considered as conveying valid impacts. This raises the question of what other
processes are undetected or ignored by this approach and the consequences
of inability to focus on them.
6. Impact studies raise the question of how the thresholds are selected
below which impacts of a particular kind are considered insignificant. (The
physical sciences are fortunate in having established how "weak" and "strong
interactions" should be taken into consideration, thus enabling them to give
appropriate attention, for example, to the impact on an object (a) of a falling
weight, (b) of a mass any specified distance from it, and (c) of weak electromagnetic
forces such as the magnetic field of the earth. The question may be asked
whether impact studies in the social sciences are able to focus on impacts
analogous to (b) and (c) where there is no direct impact as such merely the
influence of forces, which under some conditions, in the case of physics,
may be of considerable significance aside from being necessary to any adequate
Studies of association impact on the intergovernmental system raise the question as to how relevant the impact of one organisation on another is to an understanding of their separate or combined impact on the problems for which they were established The approach loses sight of the fact the society's available institutions are failing to contain the complex of problems on which they purport to focus.
It is difficult to avoid the general impression of a series of continuing sterile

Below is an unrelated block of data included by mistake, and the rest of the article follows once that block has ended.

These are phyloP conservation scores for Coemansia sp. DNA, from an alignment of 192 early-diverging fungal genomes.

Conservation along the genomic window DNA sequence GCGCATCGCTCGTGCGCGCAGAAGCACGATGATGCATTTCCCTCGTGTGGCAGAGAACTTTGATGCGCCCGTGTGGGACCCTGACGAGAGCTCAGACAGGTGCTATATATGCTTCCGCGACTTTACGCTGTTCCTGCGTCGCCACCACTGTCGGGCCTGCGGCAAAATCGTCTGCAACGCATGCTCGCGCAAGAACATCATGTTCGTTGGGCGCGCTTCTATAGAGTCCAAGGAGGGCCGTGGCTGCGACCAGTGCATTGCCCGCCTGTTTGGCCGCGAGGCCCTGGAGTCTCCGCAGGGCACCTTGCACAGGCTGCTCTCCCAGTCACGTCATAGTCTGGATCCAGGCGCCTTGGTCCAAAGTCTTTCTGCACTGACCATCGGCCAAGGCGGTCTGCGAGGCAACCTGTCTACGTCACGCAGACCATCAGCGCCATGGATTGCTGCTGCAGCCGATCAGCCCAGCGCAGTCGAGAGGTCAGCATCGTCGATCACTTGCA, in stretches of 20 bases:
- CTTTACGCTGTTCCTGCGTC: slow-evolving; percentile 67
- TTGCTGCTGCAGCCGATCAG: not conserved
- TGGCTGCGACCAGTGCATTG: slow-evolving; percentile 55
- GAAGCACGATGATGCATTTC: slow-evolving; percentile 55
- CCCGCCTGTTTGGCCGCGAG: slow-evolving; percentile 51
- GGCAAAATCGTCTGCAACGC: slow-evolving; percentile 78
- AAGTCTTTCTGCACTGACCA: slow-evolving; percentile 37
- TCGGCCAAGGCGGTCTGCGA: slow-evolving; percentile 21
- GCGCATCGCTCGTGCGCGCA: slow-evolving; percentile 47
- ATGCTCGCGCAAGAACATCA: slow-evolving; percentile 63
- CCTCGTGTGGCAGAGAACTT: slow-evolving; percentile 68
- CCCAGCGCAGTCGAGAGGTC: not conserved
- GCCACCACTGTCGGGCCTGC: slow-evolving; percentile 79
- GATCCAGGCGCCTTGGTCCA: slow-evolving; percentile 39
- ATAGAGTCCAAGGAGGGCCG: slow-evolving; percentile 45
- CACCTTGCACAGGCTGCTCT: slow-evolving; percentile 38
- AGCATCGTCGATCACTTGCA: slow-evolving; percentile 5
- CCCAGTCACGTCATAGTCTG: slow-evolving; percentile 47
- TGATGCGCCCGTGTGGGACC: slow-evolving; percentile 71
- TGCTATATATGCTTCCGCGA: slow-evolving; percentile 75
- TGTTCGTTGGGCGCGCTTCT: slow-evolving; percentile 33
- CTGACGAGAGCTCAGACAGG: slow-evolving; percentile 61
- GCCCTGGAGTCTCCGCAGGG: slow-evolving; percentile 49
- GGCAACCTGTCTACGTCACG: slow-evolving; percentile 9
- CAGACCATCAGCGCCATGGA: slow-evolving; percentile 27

debates about "pseudo-issues" effectively (although not deliberately) structured
to avoid converging on conclusions which could legitimate any recommendations
for remedial projects to increase the value of organisations and associations
separately and as linked in networks. Such issues can be termed "pseudo-issues"
because, from a very realistic and practical point of view, there is little
that can be done about any of them individually at this point in time. Such
issues should better be seen as constraints on any action strategy, rather than
the prime policy concern in connection with lNGOs, as tends to be the case in
IGO, lNGO and academic circles. Hopefully many of these problems will be overcome
at some stage, but it would seem to be unnecessarily shortsighted to allow them
to constitute delays to effective development of the full poteltial of the INGO
network. The organisational instruments for action may in many cases be imperfect,
but concentrating attention on their imperfections may simply obscure the fact
that they are already quite adequate for many tasks and that the specific imperfections
are in large part a circumstance of the times rather than of their nature. Practical
approaches to improving their ability to perform their functions may well be
the quickest method of reducing their imperfections . The point made here has
been explored elsewhere (7 ).
Conventional evidence for impact of INGOs on IGOs
As noted earlier, there are problems in obtaining satisfactory evidence of the impact of international associations on the intergovernmental system, particularly since within the IGO system such evaluations tend to be tied to programme themes such as development, environment, peace, human rights, etc.